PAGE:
Timely Physician, Skilled Clinician Visits Reduce Rehospitalization Risk in Older Adults in Nursing Homes

Hospital readmissions have emerged as a pressing concern within the realm of post-acute care in skilled nursing facilities (SNFs). Not only do readmissions impact the health and well-being of elderly patients, but they also have significant cost implications.

Additionally, they play a pivotal role in the evaluation of facility performance, a crucial aspect of value-based care in post-acute settings.

A recent retrospective cohort study published in JAMDA Wednesday underscored the critical importance of timely clinical assessments by physicians and advanced practice providers (APPs) – highly skilled health care professionals – in mitigating the risk of rehospitalization.


The study, which was conducted on almost 2.5 million Medicare fee-for-service beneficiaries aged 66 years or older, aimed to explore the relationship between the timing of physician or APP visits after admission to SNFs and the subsequent risk of rehospitalization within 14 days.

The study also examined whether these findings held true across various prognostic risk levels, shedding light on the need for timely evaluations to enhance patient outcomes within SNFs.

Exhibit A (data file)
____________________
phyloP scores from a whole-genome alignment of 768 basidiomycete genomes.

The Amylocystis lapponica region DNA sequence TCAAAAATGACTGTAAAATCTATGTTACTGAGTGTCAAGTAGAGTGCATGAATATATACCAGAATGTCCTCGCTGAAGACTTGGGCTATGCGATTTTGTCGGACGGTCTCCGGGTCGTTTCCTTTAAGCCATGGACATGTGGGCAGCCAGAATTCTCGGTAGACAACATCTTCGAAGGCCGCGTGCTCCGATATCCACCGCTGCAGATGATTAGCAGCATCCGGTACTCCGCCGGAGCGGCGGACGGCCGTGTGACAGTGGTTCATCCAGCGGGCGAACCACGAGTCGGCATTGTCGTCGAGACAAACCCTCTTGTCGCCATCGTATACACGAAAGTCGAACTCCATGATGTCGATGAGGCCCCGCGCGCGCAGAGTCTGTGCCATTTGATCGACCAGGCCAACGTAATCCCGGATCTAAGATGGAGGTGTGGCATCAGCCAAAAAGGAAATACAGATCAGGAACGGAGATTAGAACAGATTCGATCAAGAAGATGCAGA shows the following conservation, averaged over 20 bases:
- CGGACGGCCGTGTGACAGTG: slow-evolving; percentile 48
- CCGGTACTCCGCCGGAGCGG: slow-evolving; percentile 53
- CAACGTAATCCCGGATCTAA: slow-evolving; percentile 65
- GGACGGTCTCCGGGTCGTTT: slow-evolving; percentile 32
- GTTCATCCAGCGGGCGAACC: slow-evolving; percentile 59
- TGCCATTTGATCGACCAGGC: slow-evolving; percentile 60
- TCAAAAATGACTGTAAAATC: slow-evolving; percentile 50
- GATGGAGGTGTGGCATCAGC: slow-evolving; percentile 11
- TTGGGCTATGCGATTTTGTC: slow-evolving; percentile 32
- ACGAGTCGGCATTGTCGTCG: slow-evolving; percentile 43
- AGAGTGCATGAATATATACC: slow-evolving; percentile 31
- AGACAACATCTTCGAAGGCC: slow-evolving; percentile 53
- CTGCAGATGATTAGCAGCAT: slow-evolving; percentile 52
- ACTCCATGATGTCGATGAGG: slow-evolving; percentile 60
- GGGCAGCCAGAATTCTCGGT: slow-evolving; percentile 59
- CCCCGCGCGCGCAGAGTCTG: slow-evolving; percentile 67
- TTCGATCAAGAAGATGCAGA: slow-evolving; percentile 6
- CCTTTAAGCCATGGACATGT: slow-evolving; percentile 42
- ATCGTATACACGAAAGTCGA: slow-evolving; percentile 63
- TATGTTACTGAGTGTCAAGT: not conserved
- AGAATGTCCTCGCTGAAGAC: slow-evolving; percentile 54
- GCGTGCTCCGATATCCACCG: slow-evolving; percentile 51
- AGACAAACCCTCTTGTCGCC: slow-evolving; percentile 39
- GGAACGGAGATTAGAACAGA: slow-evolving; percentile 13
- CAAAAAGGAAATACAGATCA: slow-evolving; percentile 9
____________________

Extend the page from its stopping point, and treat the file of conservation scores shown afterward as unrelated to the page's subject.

Researchers found that patients who received clinical assessments from physicians or APPs shortly after their admission to SNFs (within 1 day) were less likely to experience rehospitalization compared to those whose evaluations were delayed until after 2 days. This outcome underscores the critical role of prompt clinical assessments in improving patient outcomes within the SNF environment.


They also found that the benefits of timely evaluations applied consistently across patients with differing prognosis scores. In essence, the positive impact of early evaluations was not confined to high-risk patients. This finding challenges the commonly held notion that healthcare providers tend to prioritize higher-risk individuals.

“Although we expected to find an association between timing of visit and rehospitalization risk, the magnitude of this association was surprising for even short time intervals,” researchers noted.

Researchers said training programs, innovative care practices, and the expansion of the healthcare provider workforce within SNFs are imperative to address labor shortages. These shortages, which have been accentuated by the COVID-19 pandemic, demand a comprehensive response.

Companies featured in this article: